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I love the three obvious color variances on this hive of Mutts. They are a swarm from a 2nd year Italian package. My guess is the darker ones are local feral genes. Any Ideas? G



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I love mine too -- they range from more or less Italian colored to black with gray stripes (many local feral bees have that coloring). They are making honey like crazy, are easy to handle, and were free from a swarm -- a huge one.

They kept their swarm queen over the first winter and superceded her last spring, current queen is laying like a machine gun. Best bees going so far as I'm concerned, piffle to fancy purchased queens, I want more of these!

Local bees that survive and swarm are usually good bees. We have a pollen and nectar dearth in August and September nearly every year, and if the queen doesn't shut down brood production, the hive will eat all it's winter stores and starve out, particularly form lack of pollen. Local bees do, most purchased Southern queens make much more brood in the dearth and require feeding for the hive to make it through the winter.

Besides, swarms are cheap!

Peter

Peter
 

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Discussion Starter · #3 ·
Yeah, you aint kiddin, these are pumping the honey out too. The hive they swarmed from blew up in the spring, Glad I got the swarm. I had a nuc I pulled off this swarm reject a buckfast queen. They are rearing their own now, and I think I might have had them do me a favor.......:popcorn:
 

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I have several that are black w/ gray stripes, as described. Good to see it is nationwide.
 

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I have several that are black w/ gray stripes, as described. Good to see it is nationwide.
Me too, I hope I never have to buy another commercial queen, they are way too needy, I have forty five hives now that are all mutts from local survivors, many are black with gray stripes, they're not bad to work after weeding out the meanest queens for two or three years. They cut down when needed and explode when there is a flow, they are also very hygienic and will take out larvae when they have a problem.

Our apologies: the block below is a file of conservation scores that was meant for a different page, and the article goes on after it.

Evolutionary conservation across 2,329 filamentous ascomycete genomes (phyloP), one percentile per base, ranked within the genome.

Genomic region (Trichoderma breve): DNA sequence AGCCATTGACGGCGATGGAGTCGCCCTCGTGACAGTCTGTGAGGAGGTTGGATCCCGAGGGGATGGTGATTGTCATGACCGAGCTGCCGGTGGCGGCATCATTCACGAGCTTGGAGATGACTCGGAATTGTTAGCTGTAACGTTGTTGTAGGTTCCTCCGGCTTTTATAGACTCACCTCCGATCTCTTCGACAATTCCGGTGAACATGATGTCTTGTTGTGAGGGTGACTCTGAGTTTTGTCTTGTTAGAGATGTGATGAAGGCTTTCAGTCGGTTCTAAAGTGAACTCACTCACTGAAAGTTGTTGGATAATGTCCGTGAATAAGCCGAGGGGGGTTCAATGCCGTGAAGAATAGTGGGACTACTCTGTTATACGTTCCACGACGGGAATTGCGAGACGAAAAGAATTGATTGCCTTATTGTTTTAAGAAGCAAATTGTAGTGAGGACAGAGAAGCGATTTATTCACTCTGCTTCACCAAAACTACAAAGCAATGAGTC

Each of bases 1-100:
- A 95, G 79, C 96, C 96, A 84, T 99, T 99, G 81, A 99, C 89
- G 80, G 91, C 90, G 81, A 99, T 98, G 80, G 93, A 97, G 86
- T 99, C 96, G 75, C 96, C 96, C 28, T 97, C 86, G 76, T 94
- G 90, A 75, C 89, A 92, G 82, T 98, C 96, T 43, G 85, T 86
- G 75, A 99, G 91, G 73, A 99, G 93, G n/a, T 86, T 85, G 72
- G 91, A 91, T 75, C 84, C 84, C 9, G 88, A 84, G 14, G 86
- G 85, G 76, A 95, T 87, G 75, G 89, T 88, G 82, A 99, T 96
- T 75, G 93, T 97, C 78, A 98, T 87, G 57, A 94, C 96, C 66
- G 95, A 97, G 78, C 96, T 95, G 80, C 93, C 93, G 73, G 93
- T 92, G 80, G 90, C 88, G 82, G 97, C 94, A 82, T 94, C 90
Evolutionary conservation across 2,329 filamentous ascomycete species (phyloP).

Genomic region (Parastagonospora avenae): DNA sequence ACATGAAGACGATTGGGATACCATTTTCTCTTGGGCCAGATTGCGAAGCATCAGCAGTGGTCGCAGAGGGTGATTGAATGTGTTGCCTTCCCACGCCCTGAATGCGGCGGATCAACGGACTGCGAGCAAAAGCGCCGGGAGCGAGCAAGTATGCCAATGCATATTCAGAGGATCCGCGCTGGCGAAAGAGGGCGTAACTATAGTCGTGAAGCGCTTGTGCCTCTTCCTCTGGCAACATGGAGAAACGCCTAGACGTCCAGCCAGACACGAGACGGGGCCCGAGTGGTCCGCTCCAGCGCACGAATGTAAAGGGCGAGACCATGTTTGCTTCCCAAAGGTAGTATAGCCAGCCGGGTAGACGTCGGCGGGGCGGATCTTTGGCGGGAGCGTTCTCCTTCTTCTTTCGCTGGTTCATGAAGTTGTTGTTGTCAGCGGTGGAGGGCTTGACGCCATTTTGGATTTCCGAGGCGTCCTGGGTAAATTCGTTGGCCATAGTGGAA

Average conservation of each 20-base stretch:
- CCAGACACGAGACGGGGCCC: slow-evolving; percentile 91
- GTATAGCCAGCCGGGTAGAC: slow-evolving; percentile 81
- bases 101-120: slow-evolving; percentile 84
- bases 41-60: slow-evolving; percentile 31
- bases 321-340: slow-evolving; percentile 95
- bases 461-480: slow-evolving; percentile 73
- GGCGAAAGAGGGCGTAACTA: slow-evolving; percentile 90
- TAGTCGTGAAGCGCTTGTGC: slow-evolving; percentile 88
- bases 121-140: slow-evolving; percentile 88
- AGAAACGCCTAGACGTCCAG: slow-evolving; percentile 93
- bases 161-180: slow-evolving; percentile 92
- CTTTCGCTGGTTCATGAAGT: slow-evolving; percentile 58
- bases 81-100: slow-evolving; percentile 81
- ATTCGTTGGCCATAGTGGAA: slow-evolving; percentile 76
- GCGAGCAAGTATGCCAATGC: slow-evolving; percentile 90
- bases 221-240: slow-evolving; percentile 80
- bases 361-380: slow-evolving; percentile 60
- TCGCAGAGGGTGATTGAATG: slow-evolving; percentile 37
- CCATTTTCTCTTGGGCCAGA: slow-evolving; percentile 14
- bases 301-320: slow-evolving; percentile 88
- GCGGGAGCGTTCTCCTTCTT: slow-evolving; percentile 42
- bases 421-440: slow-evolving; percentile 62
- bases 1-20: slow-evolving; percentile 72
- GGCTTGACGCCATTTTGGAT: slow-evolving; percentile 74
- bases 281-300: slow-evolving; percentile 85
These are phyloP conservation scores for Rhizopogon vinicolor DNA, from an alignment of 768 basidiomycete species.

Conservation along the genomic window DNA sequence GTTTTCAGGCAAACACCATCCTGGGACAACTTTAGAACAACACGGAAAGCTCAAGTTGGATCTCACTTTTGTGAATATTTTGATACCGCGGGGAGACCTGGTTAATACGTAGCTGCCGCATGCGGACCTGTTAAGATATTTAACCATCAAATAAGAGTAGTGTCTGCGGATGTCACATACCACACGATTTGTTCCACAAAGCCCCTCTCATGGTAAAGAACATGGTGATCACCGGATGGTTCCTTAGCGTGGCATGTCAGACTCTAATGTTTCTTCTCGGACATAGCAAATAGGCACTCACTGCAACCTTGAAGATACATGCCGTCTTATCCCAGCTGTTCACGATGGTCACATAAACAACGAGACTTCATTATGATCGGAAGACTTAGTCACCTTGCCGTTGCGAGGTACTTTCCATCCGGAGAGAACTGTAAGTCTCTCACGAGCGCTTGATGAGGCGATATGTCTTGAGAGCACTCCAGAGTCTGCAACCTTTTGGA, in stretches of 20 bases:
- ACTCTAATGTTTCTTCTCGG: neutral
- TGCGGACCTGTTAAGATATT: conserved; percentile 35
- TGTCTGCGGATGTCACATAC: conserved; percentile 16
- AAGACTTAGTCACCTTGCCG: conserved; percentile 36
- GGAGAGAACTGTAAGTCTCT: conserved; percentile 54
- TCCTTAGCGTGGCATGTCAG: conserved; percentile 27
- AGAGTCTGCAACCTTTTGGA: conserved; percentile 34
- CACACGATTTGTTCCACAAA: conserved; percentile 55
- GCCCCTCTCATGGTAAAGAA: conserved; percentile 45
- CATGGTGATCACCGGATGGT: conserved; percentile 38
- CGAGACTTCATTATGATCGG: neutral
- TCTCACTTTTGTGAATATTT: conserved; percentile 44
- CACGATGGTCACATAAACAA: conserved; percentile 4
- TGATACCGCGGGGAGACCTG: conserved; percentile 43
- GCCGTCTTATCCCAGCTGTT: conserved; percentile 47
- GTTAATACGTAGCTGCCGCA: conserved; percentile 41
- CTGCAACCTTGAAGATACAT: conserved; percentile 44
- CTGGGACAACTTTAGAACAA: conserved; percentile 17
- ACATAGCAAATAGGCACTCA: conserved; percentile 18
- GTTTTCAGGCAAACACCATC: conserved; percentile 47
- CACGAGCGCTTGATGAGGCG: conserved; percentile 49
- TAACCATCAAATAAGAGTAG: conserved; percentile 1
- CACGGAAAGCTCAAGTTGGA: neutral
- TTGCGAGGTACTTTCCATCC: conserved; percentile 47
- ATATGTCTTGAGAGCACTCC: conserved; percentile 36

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Sounds exactly like mine! I have done the same going on about 5 years now. Weed out the meanies, and keep the better ones. Every so often I bring in a couple of new queens for new blood.
 

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Paul, you can also take a few mating nucs with virgin queens and take them to an isolated location that you know has feral colonies and leave them to be mated, I have a 280 thousand acre military reservation that I use, that way I get more genetics from the drone side of the genetics also.
 

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That is exactly what I do. I live in a very remote region with few beekeepers. I normally mate them out at around 8000' on a mountain.
 

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Sounds exactly like mine! ...
I have all my bees like this. Interestingly, over past two years, my two original beehives decided to differentiate - one becomes entirely black-gray strips and another - more yellowish. Originally, both hives were mix. Bees themselves are small, but drones are huge and always totally dark (black?). Bees are treatment-free and I stop counting varroa, they do not care much. They also foundationless. They used to be protective, but they are quite mild now (without deep digging into the nest). I am very happy with my bees.
 
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